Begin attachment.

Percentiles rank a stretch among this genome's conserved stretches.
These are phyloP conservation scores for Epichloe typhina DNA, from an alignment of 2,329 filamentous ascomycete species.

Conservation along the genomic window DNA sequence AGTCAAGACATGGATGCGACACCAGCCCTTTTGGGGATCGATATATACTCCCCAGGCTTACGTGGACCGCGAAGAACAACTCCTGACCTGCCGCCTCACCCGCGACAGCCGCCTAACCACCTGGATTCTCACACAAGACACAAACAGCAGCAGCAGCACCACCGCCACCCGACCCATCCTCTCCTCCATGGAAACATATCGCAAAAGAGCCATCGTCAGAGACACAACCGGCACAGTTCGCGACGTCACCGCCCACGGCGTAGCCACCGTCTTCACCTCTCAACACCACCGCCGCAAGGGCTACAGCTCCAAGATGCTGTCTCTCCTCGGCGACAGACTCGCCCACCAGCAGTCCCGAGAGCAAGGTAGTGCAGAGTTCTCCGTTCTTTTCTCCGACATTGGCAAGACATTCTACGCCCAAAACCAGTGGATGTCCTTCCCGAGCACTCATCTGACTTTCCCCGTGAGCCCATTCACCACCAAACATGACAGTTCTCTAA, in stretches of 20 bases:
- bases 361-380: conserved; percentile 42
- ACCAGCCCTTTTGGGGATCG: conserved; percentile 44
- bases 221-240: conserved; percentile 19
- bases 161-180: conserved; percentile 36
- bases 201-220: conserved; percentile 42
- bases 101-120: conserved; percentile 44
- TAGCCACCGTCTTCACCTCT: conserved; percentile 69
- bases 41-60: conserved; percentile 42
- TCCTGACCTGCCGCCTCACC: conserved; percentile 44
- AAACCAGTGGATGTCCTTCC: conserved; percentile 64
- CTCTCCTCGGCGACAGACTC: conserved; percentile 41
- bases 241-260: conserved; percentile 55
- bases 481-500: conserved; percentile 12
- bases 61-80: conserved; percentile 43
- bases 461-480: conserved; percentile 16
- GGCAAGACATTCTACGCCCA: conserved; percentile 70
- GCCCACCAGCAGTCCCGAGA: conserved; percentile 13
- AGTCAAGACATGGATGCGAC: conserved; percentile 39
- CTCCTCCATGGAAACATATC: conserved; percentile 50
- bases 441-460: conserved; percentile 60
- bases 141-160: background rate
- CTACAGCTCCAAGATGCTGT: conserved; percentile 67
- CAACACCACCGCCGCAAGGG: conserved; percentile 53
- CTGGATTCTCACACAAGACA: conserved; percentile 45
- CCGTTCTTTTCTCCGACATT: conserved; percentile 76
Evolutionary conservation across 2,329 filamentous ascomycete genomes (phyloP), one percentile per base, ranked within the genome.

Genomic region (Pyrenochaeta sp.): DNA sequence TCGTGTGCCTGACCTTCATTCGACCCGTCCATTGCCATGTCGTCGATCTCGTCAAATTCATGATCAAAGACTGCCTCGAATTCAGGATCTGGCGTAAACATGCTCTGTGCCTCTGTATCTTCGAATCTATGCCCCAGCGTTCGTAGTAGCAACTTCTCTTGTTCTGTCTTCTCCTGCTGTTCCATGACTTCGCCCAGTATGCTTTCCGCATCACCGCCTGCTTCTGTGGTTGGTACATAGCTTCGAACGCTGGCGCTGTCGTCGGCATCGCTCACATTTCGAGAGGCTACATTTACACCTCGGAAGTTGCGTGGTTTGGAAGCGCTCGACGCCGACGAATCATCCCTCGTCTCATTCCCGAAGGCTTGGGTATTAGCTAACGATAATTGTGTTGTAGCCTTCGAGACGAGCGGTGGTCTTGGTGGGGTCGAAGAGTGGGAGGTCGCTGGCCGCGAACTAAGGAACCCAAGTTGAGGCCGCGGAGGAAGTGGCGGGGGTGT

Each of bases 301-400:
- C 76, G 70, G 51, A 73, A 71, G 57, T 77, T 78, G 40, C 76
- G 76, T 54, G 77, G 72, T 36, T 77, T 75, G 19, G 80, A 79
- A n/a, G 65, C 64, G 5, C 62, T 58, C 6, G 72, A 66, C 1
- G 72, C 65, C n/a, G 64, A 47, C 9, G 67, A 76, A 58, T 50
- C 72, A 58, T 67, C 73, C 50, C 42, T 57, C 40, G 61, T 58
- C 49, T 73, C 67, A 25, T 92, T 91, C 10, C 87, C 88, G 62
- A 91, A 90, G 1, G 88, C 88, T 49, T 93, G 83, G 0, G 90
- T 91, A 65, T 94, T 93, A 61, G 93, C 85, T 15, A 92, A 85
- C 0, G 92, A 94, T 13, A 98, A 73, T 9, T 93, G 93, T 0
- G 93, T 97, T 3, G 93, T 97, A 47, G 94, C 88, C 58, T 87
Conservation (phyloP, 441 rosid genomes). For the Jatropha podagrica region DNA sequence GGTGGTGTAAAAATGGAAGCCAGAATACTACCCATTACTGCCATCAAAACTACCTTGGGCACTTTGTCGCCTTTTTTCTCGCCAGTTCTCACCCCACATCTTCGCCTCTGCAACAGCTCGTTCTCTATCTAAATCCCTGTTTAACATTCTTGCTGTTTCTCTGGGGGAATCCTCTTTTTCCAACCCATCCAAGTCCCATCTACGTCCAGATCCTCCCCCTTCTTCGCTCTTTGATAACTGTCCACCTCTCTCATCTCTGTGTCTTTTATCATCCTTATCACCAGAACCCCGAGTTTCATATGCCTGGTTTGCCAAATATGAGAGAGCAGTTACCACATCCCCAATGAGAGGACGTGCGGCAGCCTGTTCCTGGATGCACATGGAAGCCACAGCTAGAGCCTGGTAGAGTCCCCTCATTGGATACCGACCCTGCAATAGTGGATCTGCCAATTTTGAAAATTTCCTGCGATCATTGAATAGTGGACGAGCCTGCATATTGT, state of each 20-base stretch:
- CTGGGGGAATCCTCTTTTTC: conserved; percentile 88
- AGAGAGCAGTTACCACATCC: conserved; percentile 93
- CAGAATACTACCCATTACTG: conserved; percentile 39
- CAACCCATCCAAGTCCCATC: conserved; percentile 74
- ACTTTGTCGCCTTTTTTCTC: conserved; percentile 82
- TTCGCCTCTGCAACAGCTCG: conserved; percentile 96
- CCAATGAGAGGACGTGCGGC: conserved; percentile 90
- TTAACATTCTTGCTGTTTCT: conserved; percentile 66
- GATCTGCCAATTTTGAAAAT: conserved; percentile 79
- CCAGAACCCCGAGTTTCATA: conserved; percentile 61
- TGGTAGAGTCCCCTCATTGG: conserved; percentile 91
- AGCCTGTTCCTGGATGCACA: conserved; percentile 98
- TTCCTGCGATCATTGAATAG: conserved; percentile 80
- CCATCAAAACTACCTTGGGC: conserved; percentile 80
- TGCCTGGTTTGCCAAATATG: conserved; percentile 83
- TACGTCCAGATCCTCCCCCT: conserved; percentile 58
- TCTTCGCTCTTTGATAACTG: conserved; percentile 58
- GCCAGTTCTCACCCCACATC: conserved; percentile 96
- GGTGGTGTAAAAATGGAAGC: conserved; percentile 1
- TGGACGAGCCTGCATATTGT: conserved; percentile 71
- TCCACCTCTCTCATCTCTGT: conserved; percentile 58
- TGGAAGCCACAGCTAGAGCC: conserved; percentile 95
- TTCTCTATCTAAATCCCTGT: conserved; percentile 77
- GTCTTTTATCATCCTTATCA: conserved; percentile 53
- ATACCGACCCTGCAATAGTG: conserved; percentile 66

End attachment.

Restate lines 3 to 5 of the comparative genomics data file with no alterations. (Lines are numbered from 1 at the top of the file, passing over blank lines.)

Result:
Conservation along the genomic window DNA sequence AGTCAAGACATGGATGCGACACCAGCCCTTTTGGGGATCGATATATACTCCCCAGGCTTACGTGGACCGCGAAGAACAACTCCTGACCTGCCGCCTCACCCGCGACAGCCGCCTAACCACCTGGATTCTCACACAAGACACAAACAGCAGCAGCAGCACCACCGCCACCCGACCCATCCTCTCCTCCATGGAAACATATCGCAAAAGAGCCATCGTCAGAGACACAACCGGCACAGTTCGCGACGTCACCGCCCACGGCGTAGCCACCGTCTTCACCTCTCAACACCACCGCCGCAAGGGCTACAGCTCCAAGATGCTGTCTCTCCTCGGCGACAGACTCGCCCACCAGCAGTCCCGAGAGCAAGGTAGTGCAGAGTTCTCCGTTCTTTTCTCCGACATTGGCAAGACATTCTACGCCCAAAACCAGTGGATGTCCTTCCCGAGCACTCATCTGACTTTCCCCGTGAGCCCATTCACCACCAAACATGACAGTTCTCTAA, in stretches of 20 bases:
- bases 361-380: conserved; percentile 42
- ACCAGCCCTTTTGGGGATCG: conserved; percentile 44